Friday Q & A – I recently left Bank of America after the ML merger, and they now want me to repay the bonus that I received. BofA killed my business, and ML actually made it worse? Do I have to repay the money? Will they settle or do I have to go to arbitration?
This is almost becoming a daily question in our office, and not only with Bank of America reps. The turmoil in the financial markets has cause turmoil for brokers and firms as well. Add to that the move to become independent, and/or starting your own RIA (finally!) and there is quite a bit going on in broker transition these days.
The short answer is that assuming you have the “standard” promissory note that the firms use you are probably going to have to repay the money. The promissory notes are unconditional promises to repay. In most cases, they are clear that if you do not work at the firm, or any reason, the note is due and payable.
However, that is not the end of the story. Many reps that leave firm have claims against the firm – after all, that is why they left. Those claims may constitute a counterclaim against the firm – for mismanagement, unilaterally changing the terms of your employment (like reducing payouts by 50%), a harassing manager, or even closing your branch. While the counterclaim does not void the note, and award in your favor on the counterclaim may offset, or eliminate, the amount owed on the note, and in some cases, an award on the counterclaim will exceed the amount of the note, resulting in a net payment to the broker, rather than the other way around.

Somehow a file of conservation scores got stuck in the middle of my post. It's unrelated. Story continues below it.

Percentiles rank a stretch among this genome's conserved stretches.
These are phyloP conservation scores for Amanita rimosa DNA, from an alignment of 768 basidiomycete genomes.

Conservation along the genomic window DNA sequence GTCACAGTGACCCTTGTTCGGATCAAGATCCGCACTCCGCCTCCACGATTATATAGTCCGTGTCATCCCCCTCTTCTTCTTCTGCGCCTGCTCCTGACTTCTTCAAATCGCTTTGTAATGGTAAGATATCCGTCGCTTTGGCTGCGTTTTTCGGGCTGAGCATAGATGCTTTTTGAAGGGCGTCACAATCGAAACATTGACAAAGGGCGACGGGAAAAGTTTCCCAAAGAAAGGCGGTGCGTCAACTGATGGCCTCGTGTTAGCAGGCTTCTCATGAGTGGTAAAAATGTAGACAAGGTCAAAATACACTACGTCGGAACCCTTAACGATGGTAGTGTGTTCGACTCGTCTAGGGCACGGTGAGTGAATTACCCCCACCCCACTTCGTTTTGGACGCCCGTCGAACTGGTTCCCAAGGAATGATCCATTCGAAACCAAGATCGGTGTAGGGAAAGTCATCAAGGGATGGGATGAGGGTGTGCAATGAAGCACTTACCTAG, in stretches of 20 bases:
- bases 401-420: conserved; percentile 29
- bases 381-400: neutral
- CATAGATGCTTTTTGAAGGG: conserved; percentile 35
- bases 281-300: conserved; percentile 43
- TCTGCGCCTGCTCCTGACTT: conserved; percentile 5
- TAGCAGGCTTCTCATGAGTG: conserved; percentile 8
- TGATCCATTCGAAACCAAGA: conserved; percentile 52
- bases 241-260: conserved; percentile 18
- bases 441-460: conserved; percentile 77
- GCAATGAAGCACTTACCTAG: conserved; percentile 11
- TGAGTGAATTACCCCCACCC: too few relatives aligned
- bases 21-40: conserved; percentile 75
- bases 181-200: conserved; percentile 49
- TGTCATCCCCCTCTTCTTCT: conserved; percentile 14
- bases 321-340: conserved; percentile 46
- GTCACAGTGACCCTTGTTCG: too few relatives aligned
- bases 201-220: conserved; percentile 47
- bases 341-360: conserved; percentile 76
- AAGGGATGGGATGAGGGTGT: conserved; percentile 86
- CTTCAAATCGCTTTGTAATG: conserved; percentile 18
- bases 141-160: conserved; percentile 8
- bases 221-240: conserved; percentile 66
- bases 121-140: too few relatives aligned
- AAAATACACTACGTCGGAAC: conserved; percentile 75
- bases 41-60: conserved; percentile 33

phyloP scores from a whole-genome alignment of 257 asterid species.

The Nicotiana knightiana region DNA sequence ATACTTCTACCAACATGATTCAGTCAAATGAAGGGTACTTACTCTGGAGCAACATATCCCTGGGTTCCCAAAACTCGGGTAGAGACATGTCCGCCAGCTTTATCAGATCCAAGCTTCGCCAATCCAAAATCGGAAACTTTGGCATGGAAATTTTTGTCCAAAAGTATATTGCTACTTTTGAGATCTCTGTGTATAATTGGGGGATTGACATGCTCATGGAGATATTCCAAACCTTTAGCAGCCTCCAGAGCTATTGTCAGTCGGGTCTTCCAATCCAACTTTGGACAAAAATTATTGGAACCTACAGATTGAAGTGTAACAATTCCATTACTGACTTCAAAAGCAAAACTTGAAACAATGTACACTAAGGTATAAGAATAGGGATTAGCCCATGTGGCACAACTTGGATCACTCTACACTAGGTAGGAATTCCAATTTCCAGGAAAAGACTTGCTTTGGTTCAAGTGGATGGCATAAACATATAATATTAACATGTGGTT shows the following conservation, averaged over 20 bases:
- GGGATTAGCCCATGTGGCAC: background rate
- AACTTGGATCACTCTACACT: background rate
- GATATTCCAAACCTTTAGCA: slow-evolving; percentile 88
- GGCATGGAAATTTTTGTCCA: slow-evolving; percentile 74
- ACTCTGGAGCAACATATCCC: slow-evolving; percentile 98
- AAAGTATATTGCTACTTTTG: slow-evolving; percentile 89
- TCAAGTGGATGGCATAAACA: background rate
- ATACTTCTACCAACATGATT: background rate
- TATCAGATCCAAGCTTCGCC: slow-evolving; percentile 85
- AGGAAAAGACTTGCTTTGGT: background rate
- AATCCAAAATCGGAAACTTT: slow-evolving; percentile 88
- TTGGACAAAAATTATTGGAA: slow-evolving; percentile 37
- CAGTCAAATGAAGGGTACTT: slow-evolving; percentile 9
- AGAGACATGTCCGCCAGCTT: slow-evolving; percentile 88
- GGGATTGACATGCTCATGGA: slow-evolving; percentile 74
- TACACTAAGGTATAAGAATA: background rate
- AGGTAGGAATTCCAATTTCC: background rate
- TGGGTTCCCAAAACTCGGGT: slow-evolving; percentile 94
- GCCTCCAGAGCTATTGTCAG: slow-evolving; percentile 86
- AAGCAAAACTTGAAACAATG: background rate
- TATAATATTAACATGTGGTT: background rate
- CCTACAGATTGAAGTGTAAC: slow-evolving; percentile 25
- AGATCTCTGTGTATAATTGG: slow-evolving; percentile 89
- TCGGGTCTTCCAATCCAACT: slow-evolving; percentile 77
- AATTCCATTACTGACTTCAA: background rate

Those cases are not the norm, but they do exist. And like most things legal, the counterclaim depends on the specific facts. I have represented brokers with great counterclaims, and those cases get resolved – that is why you do not see them in the arbitration award database. When the counterclaim is not as viable as it might be, we negotiate the note, enter into a new long term payment agreement, or otherwise settle the case. That sometimes takes some work, but at the end of the day the settlement is typically a better outcome than going to an arbitration and losing for the full amount.
The only way to have an idea of the viability of the claim is to have an experienced securities employment attorney review the facts – and of course your contract and note. Not all employee forgivable loan documents are the same.
And call me for a consultation before you leave your firm, not after. After all of these years it still amazes me how often brokers leave a firm, negotiate a new deal at a new firm, and wait until they are at the new firm to ask for a consultation. Do yourself a favor; call an attorney before you give notice, not after.
Questions? Email me at firstname.lastname@example.org or call my office at 212-509-6544. We represent brokers nationwide and have been doing so for 25 years. My CV is online at SECLaw.com